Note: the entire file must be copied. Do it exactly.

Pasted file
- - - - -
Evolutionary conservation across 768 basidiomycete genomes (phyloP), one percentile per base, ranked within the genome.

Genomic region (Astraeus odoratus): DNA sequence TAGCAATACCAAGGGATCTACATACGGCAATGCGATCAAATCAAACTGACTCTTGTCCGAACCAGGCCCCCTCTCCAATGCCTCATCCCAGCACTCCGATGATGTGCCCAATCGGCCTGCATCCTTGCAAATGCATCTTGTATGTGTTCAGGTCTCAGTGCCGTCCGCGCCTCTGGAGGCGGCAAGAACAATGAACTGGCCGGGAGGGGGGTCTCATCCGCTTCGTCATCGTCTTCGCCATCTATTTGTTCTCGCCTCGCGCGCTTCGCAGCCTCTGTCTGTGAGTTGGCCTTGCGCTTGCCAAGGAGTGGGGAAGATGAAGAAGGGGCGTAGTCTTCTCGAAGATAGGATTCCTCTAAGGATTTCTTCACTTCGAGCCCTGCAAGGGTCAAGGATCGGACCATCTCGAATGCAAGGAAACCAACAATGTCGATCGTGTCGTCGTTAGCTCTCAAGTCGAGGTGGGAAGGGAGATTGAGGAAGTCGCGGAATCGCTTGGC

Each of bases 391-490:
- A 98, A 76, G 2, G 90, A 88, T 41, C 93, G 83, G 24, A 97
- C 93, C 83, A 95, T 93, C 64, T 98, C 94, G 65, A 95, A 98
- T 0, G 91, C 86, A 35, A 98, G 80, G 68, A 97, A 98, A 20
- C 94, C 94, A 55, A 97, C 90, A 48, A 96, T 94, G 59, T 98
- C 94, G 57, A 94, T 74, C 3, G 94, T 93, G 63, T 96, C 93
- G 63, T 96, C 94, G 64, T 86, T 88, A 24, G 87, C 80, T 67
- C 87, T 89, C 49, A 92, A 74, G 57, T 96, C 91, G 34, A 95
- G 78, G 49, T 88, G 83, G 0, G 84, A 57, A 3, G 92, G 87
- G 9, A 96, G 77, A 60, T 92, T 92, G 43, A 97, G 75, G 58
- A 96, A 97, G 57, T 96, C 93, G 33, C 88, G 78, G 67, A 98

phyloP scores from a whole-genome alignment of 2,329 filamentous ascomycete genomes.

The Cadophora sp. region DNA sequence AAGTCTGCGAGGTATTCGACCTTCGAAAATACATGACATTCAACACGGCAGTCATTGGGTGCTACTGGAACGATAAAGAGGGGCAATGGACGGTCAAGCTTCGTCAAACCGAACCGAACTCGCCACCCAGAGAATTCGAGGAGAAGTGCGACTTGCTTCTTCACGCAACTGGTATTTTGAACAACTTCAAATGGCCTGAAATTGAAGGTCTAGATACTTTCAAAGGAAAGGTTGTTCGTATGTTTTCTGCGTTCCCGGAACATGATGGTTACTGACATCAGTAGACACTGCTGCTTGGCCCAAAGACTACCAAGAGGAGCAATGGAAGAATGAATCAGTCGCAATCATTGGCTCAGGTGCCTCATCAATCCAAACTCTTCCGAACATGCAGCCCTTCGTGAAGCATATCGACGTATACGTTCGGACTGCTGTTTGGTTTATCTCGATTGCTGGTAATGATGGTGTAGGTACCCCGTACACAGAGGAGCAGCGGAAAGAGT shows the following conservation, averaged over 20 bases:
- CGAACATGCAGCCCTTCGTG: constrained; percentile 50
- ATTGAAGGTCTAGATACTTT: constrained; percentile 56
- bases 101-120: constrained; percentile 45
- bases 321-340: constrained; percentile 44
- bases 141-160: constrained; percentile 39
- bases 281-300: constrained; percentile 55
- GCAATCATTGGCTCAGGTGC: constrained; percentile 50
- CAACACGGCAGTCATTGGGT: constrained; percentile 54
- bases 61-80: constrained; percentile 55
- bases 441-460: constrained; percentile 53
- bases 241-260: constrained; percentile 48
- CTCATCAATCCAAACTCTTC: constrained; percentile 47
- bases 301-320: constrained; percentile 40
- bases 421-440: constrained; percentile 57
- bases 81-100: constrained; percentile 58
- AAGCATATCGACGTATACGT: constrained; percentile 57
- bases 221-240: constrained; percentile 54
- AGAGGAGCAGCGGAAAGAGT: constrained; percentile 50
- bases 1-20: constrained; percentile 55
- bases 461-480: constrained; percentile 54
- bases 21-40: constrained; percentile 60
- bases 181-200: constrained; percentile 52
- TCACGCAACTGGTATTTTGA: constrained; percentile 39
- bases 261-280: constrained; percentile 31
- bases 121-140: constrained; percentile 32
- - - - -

Evolutionary conservation across 768 basidiomycete genomes (phyloP), one percentile per base, ranked within the genome.

Genomic region (Astraeus odoratus): DNA sequence TAGCAATACCAAGGGATCTACATACGGCAATGCGATCAAATCAAACTGACTCTTGTCCGAACCAGGCCCCCTCTCCAATGCCTCATCCCAGCACTCCGATGATGTGCCCAATCGGCCTGCATCCTTGCAAATGCATCTTGTATGTGTTCAGGTCTCAGTGCCGTCCGCGCCTCTGGAGGCGGCAAGAACAATGAACTGGCCGGGAGGGGGGTCTCATCCGCTTCGTCATCGTCTTCGCCATCTATTTGTTCTCGCCTCGCGCGCTTCGCAGCCTCTGTCTGTGAGTTGGCCTTGCGCTTGCCAAGGAGTGGGGAAGATGAAGAAGGGGCGTAGTCTTCTCGAAGATAGGATTCCTCTAAGGATTTCTTCACTTCGAGCCCTGCAAGGGTCAAGGATCGGACCATCTCGAATGCAAGGAAACCAACAATGTCGATCGTGTCGTCGTTAGCTCTCAAGTCGAGGTGGGAAGGGAGATTGAGGAAGTCGCGGAATCGCTTGGC

Each of bases 391-490:
- A 98, A 76, G 2, G 90, A 88, T 41, C 93, G 83, G 24, A 97
- C 93, C 83, A 95, T 93, C 64, T 98, C 94, G 65, A 95, A 98
- T 0, G 91, C 86, A 35, A 98, G 80, G 68, A 97, A 98, A 20
- C 94, C 94, A 55, A 97, C 90, A 48, A 96, T 94, G 59, T 98
- C 94, G 57, A 94, T 74, C 3, G 94, T 93, G 63, T 96, C 93
- G 63, T 96, C 94, G 64, T 86, T 88, A 24, G 87, C 80, T 67
- C 87, T 89, C 49, A 92, A 74, G 57, T 96, C 91, G 34, A 95
- G 78, G 49, T 88, G 83, G 0, G 84, A 57, A 3, G 92, G 87
- G 9, A 96, G 77, A 60, T 92, T 92, G 43, A 97, G 75, G 58
- A 96, A 97, G 57, T 96, C 93, G 33, C 88, G 78, G 67, A 98

phyloP scores from a whole-genome alignment of 2,329 filamentous ascomycete genomes.

The Cadophora sp. region DNA sequence AAGTCTGCGAGGTATTCGACCTTCGAAAATACATGACATTCAACACGGCAGTCATTGGGTGCTACTGGAACGATAAAGAGGGGCAATGGACGGTCAAGCTTCGTCAAACCGAACCGAACTCGCCACCCAGAGAATTCGAGGAGAAGTGCGACTTGCTTCTTCACGCAACTGGTATTTTGAACAACTTCAAATGGCCTGAAATTGAAGGTCTAGATACTTTCAAAGGAAAGGTTGTTCGTATGTTTTCTGCGTTCCCGGAACATGATGGTTACTGACATCAGTAGACACTGCTGCTTGGCCCAAAGACTACCAAGAGGAGCAATGGAAGAATGAATCAGTCGCAATCATTGGCTCAGGTGCCTCATCAATCCAAACTCTTCCGAACATGCAGCCCTTCGTGAAGCATATCGACGTATACGTTCGGACTGCTGTTTGGTTTATCTCGATTGCTGGTAATGATGGTGTAGGTACCCCGTACACAGAGGAGCAGCGGAAAGAGT shows the following conservation, averaged over 20 bases:
- CGAACATGCAGCCCTTCGTG: constrained; percentile 50
- ATTGAAGGTCTAGATACTTT: constrained; percentile 56
- bases 101-120: constrained; percentile 45
- bases 321-340: constrained; percentile 44
- bases 141-160: constrained; percentile 39
- bases 281-300: constrained; percentile 55
- GCAATCATTGGCTCAGGTGC: constrained; percentile 50
- CAACACGGCAGTCATTGGGT: constrained; percentile 54
- bases 61-80: constrained; percentile 55
- bases 441-460: constrained; percentile 53
- bases 241-260: constrained; percentile 48
- CTCATCAATCCAAACTCTTC: constrained; percentile 47
- bases 301-320: constrained; percentile 40
- bases 421-440: constrained; percentile 57
- bases 81-100: constrained; percentile 58
- AAGCATATCGACGTATACGT: constrained; percentile 57
- bases 221-240: constrained; percentile 54
- AGAGGAGCAGCGGAAAGAGT: constrained; percentile 50
- bases 1-20: constrained; percentile 55
- bases 461-480: constrained; percentile 54
- bases 21-40: constrained; percentile 60
- bases 181-200: constrained; percentile 52
- TCACGCAACTGGTATTTTGA: constrained; percentile 39
- bases 261-280: constrained; percentile 31
- bases 121-140: constrained; percentile 32